Provider advocates strike hopeful note as LTC Commission meets for the first time

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With mere months to make progress on the deep issues facing the long-term care industry, the Congressional Long-Term Care Commission held its first official meeting Thursday. LTC stakeholders issued statements following the meeting focused on what the group might accomplish, declining to dwell on potential roadblocks it faces.

The commission met in Washington, D.C., and heard testimony from four witnesses in a hearing titled, “The Current System for Providing Long-Term Services and Supports.”

LeadingAge President Larry Minnix praised the commission for seeking to “understand the current system,” and urged it to “focus on the long-term service field comprehensively, not solely on nursing home care; to look beyond traditional service silos; and to examine the inability of the current system to adequately meet people's needs on both a public and private basis.”

The commission should focus on reforms based on quality of care and providing access to the most appropriate care settings, said AHCA/NCAL President and CEO Mark Parkinson.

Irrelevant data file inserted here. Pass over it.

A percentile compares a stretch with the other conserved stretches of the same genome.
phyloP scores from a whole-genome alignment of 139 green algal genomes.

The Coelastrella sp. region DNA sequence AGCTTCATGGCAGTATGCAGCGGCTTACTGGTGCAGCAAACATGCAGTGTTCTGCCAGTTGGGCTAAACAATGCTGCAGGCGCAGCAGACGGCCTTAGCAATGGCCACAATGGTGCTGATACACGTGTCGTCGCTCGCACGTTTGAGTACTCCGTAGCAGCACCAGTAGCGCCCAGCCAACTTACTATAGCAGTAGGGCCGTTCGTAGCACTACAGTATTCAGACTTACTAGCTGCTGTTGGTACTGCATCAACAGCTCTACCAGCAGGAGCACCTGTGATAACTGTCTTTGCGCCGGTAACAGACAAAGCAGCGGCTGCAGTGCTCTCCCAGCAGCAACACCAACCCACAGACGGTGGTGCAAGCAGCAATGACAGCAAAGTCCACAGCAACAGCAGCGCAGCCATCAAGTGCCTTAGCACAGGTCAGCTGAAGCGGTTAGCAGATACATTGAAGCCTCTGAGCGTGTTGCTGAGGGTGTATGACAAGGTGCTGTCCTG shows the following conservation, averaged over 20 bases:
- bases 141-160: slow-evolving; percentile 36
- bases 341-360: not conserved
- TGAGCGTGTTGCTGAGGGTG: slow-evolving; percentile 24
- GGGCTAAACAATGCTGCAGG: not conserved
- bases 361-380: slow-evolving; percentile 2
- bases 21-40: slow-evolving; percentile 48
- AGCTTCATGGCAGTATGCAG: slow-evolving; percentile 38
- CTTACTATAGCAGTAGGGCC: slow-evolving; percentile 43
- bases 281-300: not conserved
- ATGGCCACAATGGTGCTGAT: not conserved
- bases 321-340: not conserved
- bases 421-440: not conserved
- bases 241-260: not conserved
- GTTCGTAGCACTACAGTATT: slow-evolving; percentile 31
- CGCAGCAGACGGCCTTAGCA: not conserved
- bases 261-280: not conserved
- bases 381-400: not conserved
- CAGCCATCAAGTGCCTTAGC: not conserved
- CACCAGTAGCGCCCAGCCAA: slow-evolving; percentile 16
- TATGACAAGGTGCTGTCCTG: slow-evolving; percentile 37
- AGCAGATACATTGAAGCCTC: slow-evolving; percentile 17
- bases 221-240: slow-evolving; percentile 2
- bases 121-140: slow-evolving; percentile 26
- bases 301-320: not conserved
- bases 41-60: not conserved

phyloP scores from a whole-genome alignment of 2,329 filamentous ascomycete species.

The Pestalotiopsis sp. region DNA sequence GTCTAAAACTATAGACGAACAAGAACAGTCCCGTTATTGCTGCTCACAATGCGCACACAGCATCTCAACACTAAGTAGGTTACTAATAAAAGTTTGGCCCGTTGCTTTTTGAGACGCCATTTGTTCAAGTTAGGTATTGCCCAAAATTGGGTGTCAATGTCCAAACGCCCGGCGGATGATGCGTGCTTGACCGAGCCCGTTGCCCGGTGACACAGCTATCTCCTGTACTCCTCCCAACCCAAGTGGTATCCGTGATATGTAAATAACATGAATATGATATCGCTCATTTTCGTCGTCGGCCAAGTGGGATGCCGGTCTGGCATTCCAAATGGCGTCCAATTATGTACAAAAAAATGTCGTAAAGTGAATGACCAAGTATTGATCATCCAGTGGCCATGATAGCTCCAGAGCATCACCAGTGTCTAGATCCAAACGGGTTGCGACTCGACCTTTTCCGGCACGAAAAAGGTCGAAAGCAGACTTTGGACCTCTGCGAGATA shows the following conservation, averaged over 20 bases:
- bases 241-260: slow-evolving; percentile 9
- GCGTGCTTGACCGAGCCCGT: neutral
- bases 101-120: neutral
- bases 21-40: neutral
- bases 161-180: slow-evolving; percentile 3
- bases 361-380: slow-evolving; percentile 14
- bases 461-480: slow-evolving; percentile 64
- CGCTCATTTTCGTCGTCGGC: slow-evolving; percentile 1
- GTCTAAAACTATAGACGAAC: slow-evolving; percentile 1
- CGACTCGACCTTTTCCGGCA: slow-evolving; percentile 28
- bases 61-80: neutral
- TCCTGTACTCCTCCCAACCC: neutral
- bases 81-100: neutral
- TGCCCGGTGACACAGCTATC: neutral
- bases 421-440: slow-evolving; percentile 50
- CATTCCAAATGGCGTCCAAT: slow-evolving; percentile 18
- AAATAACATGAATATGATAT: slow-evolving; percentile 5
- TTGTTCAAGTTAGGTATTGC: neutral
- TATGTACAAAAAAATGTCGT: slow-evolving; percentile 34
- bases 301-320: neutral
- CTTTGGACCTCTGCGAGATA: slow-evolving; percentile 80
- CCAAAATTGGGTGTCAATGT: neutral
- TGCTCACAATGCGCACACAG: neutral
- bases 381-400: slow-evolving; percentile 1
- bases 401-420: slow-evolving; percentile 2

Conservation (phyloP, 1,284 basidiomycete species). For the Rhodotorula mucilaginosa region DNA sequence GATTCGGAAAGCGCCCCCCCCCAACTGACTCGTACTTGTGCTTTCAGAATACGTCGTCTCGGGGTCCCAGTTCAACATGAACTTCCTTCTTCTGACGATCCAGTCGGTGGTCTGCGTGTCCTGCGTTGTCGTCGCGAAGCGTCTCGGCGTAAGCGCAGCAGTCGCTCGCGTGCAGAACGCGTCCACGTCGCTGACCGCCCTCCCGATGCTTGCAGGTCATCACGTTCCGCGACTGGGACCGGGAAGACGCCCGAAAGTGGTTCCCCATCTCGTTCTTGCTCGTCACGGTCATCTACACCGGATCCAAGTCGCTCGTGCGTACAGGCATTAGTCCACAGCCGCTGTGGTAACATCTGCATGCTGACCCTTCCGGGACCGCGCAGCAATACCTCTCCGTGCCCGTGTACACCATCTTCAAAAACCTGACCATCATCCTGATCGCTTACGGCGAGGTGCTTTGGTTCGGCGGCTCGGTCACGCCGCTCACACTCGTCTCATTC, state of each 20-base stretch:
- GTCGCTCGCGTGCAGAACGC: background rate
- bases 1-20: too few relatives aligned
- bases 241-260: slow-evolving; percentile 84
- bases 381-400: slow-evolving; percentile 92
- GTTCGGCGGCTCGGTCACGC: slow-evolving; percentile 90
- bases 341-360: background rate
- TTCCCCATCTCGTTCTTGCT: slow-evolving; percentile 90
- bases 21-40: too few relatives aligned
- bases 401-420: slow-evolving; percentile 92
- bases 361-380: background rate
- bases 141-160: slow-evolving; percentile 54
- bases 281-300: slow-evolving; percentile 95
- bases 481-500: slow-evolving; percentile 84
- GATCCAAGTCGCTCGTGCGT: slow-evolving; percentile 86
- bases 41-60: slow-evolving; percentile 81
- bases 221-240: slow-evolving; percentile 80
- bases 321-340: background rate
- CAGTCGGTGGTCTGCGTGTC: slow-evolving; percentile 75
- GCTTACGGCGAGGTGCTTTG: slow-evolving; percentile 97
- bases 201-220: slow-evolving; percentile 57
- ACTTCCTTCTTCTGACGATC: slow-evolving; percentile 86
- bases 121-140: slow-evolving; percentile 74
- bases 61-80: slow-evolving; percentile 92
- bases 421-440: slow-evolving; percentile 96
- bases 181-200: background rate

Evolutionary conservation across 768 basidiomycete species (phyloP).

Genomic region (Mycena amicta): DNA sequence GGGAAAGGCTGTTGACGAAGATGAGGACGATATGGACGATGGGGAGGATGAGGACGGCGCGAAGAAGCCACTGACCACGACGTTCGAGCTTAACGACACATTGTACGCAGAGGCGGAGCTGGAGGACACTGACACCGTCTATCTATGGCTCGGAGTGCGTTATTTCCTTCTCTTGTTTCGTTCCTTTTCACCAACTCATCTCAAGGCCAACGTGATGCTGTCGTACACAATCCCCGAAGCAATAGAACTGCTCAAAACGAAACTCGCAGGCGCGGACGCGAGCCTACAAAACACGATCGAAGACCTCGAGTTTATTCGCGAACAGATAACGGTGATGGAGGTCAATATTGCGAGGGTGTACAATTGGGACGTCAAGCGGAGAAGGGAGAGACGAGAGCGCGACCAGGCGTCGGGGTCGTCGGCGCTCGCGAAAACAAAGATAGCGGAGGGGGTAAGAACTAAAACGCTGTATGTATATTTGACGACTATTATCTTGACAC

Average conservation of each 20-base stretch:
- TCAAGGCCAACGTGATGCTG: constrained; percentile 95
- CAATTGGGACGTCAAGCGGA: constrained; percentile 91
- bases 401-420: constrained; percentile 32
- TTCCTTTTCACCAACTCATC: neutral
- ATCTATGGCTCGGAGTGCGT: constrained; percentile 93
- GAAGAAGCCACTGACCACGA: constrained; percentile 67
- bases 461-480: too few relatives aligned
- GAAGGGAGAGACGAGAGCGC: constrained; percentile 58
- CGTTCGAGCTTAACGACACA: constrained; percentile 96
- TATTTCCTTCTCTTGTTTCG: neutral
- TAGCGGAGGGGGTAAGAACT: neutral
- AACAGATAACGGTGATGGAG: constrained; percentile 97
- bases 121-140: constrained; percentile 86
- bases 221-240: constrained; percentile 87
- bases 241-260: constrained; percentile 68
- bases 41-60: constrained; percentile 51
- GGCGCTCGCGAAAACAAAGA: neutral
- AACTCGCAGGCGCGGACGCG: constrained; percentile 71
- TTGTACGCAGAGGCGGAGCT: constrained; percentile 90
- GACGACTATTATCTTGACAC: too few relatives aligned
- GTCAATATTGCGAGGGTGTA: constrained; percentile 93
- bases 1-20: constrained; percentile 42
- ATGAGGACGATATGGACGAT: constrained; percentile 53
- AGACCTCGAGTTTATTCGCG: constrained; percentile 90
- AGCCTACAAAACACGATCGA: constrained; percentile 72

The commission “faces the challenging task of meeting that demand with quality long term care options while also addressing important financing questions,” he said.

Congress granted the commission six months to draw up a report, with the clock starting as soon as all 15 members were named. However, member Bruce Greenstein became the subject of federal and state investigations related to possible perjury charges, and was recently replaced.

Given this complication, the commission is pursuing an extension of its deadline, but its report is currently due by the end of September, commission member Judith Stein, executive director of the Center for Medicare Advocacy, recently told McKnight's.

“It is apparent we have an extremely short time frame to address a vast array of issues,” commission member Neil Pruitt, AHCA chairman and CEO and chair of UHS-Pruitt Corporation, said following Thursday's hearing.